Strong stuff indeed. Now it's true that an open heart and mind, and an ordained priest are the only things you need in order to celebrate mass. As long as the focus is on the right thing, the other physical objects are not necessary. But those things help us focus on Christ and the mystery of our faith. A well designed church is an unworldly place where we gather to grasp things that are not of this world. Most Catholic parishes including ours, provide ample opportunity for their members to gather as a community outside of mass for fellowship, to pray, discuss the Word, to break bread, and to socialize.

Mass is different. I believe there should be a sense of wonder, of focus, of mystery and urgency at mass. The mushroom mass has all the urgency of a weekly game of canasta.

Because of the mushroom mass, our parish is essentially two parishes. Our pastor wants it to be one. And so it will be, unless he is somehow forced to change his mind. Now as everyone knows, the Catholic Church is not a democracy by a long shot. The Vatican still calls the shots and their decrees filter down to local parishes where the pastors have the final call. But the reality is this: at the parish level in the Catholic church, people vote with their feet. If they don't like something about one parish, there is always another parish nearby more than willing to take them in.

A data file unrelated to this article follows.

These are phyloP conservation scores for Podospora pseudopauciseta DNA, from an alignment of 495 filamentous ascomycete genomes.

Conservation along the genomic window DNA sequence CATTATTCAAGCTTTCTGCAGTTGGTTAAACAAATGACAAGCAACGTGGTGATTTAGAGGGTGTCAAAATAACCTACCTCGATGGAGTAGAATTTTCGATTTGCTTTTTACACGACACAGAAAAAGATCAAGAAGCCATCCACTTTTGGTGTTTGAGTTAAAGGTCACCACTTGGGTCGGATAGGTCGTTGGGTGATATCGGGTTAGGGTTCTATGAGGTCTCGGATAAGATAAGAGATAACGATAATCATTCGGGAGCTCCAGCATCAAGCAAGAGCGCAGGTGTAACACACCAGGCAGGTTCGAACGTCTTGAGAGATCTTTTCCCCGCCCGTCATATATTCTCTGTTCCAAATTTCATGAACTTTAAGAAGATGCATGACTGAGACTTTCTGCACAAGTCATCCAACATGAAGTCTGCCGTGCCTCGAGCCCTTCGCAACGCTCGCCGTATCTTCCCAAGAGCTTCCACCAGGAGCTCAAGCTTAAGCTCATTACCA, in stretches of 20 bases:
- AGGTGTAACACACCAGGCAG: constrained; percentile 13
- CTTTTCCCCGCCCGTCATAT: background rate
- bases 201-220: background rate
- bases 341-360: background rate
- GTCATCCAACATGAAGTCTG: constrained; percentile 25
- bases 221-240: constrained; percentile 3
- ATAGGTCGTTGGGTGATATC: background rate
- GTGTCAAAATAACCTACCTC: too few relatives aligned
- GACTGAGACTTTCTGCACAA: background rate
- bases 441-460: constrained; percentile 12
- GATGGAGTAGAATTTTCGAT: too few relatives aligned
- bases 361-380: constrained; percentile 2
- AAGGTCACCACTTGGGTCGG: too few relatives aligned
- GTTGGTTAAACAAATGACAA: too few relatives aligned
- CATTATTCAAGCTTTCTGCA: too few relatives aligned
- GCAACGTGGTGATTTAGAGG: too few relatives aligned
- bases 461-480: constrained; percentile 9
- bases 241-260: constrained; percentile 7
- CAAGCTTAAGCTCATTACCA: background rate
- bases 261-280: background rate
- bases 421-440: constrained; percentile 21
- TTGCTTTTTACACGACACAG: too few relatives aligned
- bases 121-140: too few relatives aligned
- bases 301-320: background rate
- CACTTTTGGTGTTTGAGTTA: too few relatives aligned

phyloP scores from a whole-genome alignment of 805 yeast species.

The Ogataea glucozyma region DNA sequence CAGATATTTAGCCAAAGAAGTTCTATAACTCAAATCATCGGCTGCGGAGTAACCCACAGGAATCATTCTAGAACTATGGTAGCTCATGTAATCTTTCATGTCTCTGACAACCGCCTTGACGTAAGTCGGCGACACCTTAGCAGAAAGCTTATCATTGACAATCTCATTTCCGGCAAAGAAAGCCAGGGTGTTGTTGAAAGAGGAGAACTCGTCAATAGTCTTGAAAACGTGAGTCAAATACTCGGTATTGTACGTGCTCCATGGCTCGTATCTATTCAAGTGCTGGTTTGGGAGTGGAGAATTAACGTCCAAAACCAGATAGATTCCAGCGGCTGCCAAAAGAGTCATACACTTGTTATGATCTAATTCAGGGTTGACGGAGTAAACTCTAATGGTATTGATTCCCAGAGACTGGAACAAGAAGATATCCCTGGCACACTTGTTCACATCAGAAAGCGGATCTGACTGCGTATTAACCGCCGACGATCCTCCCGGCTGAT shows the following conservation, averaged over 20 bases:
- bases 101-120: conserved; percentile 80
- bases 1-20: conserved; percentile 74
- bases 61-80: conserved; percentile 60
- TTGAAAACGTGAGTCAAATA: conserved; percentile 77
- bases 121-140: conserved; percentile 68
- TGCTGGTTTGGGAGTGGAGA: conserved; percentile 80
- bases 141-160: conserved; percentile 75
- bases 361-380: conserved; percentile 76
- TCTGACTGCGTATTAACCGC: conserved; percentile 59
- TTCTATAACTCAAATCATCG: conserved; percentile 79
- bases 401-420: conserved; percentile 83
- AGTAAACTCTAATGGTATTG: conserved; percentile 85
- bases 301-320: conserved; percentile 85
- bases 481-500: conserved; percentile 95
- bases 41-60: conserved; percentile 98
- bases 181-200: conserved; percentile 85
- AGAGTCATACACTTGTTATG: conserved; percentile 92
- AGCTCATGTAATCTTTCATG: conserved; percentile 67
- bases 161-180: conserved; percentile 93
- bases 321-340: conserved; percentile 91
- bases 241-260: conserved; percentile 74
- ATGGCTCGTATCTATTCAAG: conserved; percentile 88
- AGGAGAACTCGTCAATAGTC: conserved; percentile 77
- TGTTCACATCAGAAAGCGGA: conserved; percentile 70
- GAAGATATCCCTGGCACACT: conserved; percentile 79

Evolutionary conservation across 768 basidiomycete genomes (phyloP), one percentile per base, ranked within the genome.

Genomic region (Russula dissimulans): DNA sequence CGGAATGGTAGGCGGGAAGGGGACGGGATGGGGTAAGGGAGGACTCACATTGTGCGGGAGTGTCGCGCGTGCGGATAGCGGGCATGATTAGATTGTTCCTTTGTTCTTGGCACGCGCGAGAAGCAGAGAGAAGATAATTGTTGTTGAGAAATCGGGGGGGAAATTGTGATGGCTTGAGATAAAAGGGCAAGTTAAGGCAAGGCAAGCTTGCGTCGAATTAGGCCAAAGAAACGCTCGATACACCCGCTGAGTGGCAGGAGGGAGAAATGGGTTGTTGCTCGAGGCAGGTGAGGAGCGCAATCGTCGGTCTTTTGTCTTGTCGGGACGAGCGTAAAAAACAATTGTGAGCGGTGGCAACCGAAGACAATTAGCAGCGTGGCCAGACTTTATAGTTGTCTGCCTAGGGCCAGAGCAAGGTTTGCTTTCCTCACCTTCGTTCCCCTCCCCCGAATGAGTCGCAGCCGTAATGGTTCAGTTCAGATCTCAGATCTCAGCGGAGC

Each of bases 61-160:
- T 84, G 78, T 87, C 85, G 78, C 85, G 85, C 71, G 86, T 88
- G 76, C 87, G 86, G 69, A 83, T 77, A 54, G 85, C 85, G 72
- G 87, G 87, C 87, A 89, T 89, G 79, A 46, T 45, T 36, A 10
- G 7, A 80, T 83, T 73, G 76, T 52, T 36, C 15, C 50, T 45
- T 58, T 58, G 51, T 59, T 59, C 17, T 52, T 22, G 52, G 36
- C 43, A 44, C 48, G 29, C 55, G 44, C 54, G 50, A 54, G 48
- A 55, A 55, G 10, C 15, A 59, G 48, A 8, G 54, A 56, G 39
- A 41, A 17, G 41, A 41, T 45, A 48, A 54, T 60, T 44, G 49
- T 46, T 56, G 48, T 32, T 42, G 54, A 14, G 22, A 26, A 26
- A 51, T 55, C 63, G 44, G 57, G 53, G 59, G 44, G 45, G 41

I would not be the least bit surprised if we lose several members of our parish because of Father's decision. I already know of one who has agreed to check out another local parish that still has a similar alternative mass. This would be devastating financially to our parish as we are already in the red and we cannot afford to lose more families. It would also be devastating spiritually to see people remove themselves from the community over a trivial (in my opinion of course) matter. If all we had were the school lunchroom in which to worship, our community would be none the poorer. But we have a sacred space with history and memories of lives that went before us and those that will follow. My daughter was baptized in that church and my son made his first communion there. A beloved neighbor was buried there. And so it goes.

In the end of course it's people who are the Church, not the buildings. As I wrote to the members of St. Sabina's parish a little while ago, the Church does not belong to the Pope, or the pastor, or to any of us. The Church belongs to God.

Like our pastor, it is my firm belief that God wants us to be one parish. It is my hope and prayer that the people of our community will come together and the folks on the other side of the parking lot will choose to join us in the sanctuary of our church, as we need one another.

My thoughts and prayers are also with our pastor during this difficult time as he weathers the storm. He is a good man whose intentions are for the greater good of our parish. May God be with him and all the good men and women of the Church who have devoted their lives to Him and to the rest of us.